The Treaty of Westphalia

All who have studied, let the most superficial way, International Relations know that the world order in which we still live humanity is called Westphalian. This expression has become commonplace, but it is still worth recalling – what exactly is the Treaty of Versailles, concluded on October 24, 1648.
On this day, in Münster and Osnabrück, an agreement was concluded between the leading European powers to end the Thirty Years’ War. In European history, the Thirty Years War is seen as the border between the medieval order and the full-fledged onset of modern times. This was the last war to be fought under the banner of religion. Catholic countries fought against Protestant ones. The main question that was being decided: who will win – the Reformation or the Counter-Reformation?

The model of medieval politics and ideology in this war was represented by the powers of the European South, who fought under the banner of Catholicism and the Austrian Empire.
Protestant countries – primarily England and the Scandinavian states, as well as Luther’s supporters in other parts of Europe – opposed the rule of the popes and the rule of the Empire. Due to the traditional hatred of the Habsburgs, a formally Catholic, but already deeply modernized France fought on the side of the Protestants.
The war took away up to a third of the European population, and some areas lost more than 70% of the population. It was a real-world war, as it affected not only the territory of Old Europe but also the colonies.

The forces in the war were almost equal, and not one of the sides, despite huge losses, failed to achieve a decisive advantage. This balance was fixed by the Peace of Westphalia, which recognized the rights of both warring camps.
Although the Catholic south managed to defend its position in the face of the Protestant offensive, and the Habsburg Empire retained itself and its influence, albeit, in a truncated form, it was the Protestant north that achieved its goal. The Protestant countries initially insisted that in European politics there should be no instance that would stand above national sovereignty – neither the power of the Roman Church nor the power of the Austrian Empire. It was then that the principle of the State-Nation, Etat-Nation, and national sovereignty was finally recognized by all.

Although Catholicism and the Empire survived, they were henceforth recognized not as supranational institutions, but as separate European states along with everyone else. The empire was reduced to the level of one of the European states, and the status of the Pope was preserved exclusively in the zone of Catholic countries and then as a purely religious authority. That is, although the Protestants (and the French who joined them, who were in many ways the initiators) did not completely defeat the opponents, they managed to impose their idea of ​​normative policy on the whole of Europe. It is this order that is called Westphalian: it is based on the principle of national sovereignty, above which no authorities and authorities, neither religious nor imperial, are recognized. From now on, the issues of religion, political structure, and social order became the business of every national state, and no one could influence it on behalf of any supranational structure.

The Peace of Westphalia coincided with the rise of the bourgeoisie, which at that time was waging fierce battles against the medieval order, where society was headed by the estates of priests and the military aristocracy. The European bourgeoisie, in the person of the popes, attacked the priesthood, and in the person of the Austrian Empire – the caste of the military aristocracy. Yes, this was not yet a full-fledged bourgeois democracy, since all Protestant countries remained monarchies. But these were monarchies of a new type – a kind of bourgeois monarchies.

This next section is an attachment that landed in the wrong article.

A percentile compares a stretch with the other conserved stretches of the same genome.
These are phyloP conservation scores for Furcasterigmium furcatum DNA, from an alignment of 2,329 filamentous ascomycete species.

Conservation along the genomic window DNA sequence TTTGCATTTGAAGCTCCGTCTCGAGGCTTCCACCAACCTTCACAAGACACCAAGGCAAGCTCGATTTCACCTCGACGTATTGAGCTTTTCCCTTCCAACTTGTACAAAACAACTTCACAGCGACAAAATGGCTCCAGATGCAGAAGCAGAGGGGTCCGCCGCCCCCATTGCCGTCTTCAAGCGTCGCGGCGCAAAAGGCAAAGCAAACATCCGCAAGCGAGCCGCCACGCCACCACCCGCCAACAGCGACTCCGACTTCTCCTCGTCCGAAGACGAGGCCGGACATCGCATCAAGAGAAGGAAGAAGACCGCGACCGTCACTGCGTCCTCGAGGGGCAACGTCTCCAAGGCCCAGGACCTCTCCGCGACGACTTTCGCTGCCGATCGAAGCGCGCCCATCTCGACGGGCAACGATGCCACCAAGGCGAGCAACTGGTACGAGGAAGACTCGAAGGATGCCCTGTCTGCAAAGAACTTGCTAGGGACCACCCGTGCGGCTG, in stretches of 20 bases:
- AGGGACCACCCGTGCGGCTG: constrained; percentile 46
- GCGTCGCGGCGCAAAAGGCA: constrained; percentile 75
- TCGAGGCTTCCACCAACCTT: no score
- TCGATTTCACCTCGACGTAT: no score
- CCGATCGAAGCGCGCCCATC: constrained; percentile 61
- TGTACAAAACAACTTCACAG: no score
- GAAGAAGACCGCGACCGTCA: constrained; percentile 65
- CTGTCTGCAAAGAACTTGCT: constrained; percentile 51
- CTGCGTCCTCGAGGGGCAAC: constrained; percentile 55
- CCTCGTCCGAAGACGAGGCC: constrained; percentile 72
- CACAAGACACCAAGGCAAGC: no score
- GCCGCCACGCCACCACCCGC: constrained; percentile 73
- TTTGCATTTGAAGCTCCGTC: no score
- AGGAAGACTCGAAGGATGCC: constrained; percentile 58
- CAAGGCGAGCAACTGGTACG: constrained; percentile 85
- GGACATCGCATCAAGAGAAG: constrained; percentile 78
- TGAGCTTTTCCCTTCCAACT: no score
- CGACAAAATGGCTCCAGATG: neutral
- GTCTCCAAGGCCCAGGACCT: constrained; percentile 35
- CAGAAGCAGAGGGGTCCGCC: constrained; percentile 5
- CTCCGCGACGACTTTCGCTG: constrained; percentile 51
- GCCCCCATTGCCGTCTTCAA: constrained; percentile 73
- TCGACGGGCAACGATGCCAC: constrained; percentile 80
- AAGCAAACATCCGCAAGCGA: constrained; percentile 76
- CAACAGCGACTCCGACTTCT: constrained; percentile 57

And although Roman Catholicism and the Habsburgs tried to preserve the old European order on their territories, they were forced to accept the Westphalian rules of the game. In these rules, it was the national state that became normative, which, in its ideology, had already contributed to the growth of the bourgeoisie and the departure from the Middle Ages. Not only in Protestant countries but also in Catholic ones. It is significant that in England itself, a year after the Peace of Westphalia, during the Civil War, which began even earlier, King Charles I was executed. France will follow the same path of regicide and the seizure of power by representatives of the bourgeois oligarchy in the next eighteenth century. Catholic countries adhered to the old order farther than others, and the bourgeoisie finally triumphed in them only in the twentieth century.

Thus, the Peace of Westphalia marks the historic victory of the secular bourgeoisie in the class-based Christian-imperial order. It was then that nationalism emerged as the most important weapon of the European bourgeoisie in the battle against the sacred medieval order. The Peace of Westphalia laid the foundation for nation-states. Later, the bourgeoisie began to feel burdened by nationalism and at the same time abandon nation-states – an example of this is the modern European Union. So gradually the Westphalian peace began to be dismantled by the same forces that built it. But this is already the next page in the history of political ideologies and International Relations. In comparison with modern globalism, the National State has not gone anywhere, but already in its origins, it is something dubious and anti-traditional since it is something bourgeois. Equally dubious and fraught with insoluble contradictions is nationalism, which must be overcome.

Not a nation, but an Empire. Not the bourgeois Peace of Westphalia, but the sacred order of a large space.